Turnbull's early work used simple linear elements as basic signs, often implying play and movement. These were followed by paintings in which the motion of groups of figures was suggested by gestural line. The motif of the head as an object became predominant in the mid 1950s. Paintings from the period 1955 to 1957 treated the same motif with a calligraphic handling or heavy use of the palette-knife. Until 1963 his sculpture incorporated several parts in contrasting traditional materials, such as bronze, stone and wood.
He began to expunge vestigial imagery. At first he relied on almost monochromatic, heavily worked surfaces, followed by thinly painted colour fields. These were either vertically bisected or incorporated cropped discs that implied an extension beyond the canvas. Later paintings comprised quantities of colour accented by occasional diagonals or bands clinging to the edge.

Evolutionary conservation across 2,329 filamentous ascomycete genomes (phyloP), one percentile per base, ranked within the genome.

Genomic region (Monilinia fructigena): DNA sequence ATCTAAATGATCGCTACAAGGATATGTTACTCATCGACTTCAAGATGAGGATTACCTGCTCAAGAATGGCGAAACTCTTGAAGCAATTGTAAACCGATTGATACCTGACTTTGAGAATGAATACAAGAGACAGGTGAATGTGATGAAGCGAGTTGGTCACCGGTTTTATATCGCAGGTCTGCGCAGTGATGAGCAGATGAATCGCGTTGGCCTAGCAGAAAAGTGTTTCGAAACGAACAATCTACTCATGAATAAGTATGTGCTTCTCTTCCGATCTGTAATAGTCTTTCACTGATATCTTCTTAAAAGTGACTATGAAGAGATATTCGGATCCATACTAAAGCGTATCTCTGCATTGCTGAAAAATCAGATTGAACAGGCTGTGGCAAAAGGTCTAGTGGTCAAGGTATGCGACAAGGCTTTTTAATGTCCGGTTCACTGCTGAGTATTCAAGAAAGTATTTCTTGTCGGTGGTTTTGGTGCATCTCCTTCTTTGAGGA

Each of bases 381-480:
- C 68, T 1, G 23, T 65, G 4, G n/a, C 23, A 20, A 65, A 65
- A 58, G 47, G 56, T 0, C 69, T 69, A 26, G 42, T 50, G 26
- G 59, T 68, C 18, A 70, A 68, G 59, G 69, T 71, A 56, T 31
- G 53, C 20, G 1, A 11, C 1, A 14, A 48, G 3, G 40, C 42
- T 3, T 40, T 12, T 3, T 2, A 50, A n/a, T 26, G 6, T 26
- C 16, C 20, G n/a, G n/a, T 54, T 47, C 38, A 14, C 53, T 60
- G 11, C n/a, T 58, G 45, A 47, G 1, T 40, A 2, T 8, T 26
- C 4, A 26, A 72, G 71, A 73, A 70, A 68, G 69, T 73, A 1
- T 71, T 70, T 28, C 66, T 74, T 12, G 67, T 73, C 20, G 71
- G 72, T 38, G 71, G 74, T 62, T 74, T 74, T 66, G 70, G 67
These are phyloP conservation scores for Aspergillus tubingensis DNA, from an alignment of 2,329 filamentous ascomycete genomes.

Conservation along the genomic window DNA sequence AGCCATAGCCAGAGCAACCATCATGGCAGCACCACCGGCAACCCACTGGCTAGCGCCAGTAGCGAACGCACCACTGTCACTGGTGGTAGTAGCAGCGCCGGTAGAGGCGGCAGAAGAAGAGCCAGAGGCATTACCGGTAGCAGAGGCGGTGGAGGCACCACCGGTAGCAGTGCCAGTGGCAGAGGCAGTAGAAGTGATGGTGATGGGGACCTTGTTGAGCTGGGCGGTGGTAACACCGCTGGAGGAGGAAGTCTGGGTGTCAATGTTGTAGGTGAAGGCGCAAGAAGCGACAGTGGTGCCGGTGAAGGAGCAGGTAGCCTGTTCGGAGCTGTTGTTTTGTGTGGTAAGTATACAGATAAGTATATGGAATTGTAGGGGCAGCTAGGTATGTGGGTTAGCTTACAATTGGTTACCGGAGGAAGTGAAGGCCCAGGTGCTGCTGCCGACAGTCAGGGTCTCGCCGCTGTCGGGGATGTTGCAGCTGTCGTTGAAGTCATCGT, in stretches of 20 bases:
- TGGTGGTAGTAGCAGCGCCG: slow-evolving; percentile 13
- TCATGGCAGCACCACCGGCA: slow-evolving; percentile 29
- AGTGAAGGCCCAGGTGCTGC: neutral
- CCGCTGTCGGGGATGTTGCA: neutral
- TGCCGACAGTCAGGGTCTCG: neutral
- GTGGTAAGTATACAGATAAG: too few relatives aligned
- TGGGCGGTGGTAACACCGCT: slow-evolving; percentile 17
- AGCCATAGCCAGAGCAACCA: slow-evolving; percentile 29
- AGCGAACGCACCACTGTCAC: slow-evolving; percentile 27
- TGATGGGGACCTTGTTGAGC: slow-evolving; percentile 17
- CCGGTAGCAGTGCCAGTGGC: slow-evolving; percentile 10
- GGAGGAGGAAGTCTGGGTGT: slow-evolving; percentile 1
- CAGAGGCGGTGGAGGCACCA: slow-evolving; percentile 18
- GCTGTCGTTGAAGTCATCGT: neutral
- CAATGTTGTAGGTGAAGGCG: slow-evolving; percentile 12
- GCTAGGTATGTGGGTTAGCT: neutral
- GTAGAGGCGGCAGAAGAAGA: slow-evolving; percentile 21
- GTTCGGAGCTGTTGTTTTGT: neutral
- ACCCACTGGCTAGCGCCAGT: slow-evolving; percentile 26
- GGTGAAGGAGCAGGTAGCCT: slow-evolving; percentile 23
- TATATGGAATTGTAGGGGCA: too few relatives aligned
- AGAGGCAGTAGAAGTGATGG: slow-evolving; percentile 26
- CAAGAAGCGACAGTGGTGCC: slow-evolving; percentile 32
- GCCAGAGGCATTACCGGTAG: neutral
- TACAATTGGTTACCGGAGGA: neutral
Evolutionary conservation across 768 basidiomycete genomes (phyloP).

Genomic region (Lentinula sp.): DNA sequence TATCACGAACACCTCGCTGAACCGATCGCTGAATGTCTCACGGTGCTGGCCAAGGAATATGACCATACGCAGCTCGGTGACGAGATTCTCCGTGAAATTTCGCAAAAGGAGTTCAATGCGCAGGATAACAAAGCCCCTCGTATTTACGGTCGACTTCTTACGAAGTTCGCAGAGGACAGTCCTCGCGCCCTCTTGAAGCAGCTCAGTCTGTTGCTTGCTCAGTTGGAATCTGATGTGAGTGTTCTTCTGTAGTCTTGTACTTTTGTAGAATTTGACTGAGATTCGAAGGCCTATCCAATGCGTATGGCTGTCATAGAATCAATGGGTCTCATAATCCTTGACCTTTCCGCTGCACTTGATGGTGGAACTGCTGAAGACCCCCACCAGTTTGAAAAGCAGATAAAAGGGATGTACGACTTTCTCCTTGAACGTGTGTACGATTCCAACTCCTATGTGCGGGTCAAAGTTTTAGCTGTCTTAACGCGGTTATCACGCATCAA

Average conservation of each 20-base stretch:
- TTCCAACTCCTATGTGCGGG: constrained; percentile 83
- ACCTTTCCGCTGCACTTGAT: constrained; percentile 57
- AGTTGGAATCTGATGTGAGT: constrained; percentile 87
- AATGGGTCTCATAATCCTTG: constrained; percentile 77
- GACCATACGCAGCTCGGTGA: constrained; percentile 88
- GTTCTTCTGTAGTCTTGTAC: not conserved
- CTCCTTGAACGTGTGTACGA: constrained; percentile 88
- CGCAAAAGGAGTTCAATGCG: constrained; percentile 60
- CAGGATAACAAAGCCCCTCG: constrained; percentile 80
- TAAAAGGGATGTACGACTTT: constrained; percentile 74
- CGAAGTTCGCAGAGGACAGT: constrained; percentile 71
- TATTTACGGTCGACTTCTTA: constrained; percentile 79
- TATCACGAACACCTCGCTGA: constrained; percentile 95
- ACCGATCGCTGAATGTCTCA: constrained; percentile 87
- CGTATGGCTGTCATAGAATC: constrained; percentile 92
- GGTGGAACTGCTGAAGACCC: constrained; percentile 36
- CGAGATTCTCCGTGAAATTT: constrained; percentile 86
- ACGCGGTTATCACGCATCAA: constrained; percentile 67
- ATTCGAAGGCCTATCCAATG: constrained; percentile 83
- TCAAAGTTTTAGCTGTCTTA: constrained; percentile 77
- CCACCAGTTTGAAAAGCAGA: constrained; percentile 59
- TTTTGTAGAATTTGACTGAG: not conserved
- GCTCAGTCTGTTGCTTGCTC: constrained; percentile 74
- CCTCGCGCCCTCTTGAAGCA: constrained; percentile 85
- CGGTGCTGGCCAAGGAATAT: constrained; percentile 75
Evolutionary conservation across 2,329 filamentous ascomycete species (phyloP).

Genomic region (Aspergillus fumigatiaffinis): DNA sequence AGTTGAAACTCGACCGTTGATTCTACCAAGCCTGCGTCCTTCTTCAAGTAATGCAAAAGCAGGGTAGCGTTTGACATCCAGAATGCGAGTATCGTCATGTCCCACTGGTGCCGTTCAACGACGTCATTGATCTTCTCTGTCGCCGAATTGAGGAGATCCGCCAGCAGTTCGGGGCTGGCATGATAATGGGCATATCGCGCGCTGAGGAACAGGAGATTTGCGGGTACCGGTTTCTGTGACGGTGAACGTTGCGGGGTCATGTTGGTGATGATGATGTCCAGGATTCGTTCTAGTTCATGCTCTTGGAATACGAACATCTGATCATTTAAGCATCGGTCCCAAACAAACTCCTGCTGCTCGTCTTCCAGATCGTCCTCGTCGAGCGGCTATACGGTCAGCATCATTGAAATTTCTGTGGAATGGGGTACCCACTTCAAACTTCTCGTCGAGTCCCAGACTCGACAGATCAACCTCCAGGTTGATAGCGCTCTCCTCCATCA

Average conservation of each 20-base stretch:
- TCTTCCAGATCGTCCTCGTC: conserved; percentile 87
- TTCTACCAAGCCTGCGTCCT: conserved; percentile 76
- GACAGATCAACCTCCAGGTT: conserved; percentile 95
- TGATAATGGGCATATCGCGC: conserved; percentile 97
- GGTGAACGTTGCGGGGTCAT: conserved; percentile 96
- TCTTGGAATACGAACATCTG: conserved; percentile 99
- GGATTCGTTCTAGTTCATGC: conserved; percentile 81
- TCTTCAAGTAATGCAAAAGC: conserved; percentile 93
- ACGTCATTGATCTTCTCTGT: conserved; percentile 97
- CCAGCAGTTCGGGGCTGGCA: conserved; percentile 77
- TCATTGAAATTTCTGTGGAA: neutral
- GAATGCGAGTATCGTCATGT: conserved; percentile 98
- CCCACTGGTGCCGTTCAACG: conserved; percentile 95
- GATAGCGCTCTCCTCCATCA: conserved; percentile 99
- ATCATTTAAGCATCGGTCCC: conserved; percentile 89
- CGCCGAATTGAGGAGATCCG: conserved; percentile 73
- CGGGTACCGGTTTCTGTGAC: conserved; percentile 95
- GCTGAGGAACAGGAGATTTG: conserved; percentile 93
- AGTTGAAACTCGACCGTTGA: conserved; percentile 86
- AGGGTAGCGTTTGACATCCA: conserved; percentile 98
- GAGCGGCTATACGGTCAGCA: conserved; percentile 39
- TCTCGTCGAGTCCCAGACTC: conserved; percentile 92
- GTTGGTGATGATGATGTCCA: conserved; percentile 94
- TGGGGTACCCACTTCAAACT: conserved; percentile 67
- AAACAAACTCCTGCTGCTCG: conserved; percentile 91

Turnbull's painted steel sculptures from 1963 to 1968 often involved irregular zigzag or wavy forms. Turnbull's three-dimensional work corresponded with the concerns of the American Minimalists in its repetition or permutation of ready-made geometric units and concern for different responses to identical forms when set in a new context. Turnbull returned c. 1977 to small, modelled sculptures. These later works, while evoking his sculpture of the 1950s, were more intimate and less dauntingly imposing.
William Turnbull: Sculpture and Painting (exh. cat., intro. R. Morphet; London, Tate, 1973)
William Turnbull (exh. cat., London, Waddington Gals, 1981)
Article provided by Grove Art Online www.groveart.com
Copyright material reproduced courtesy of Oxford University Press, New York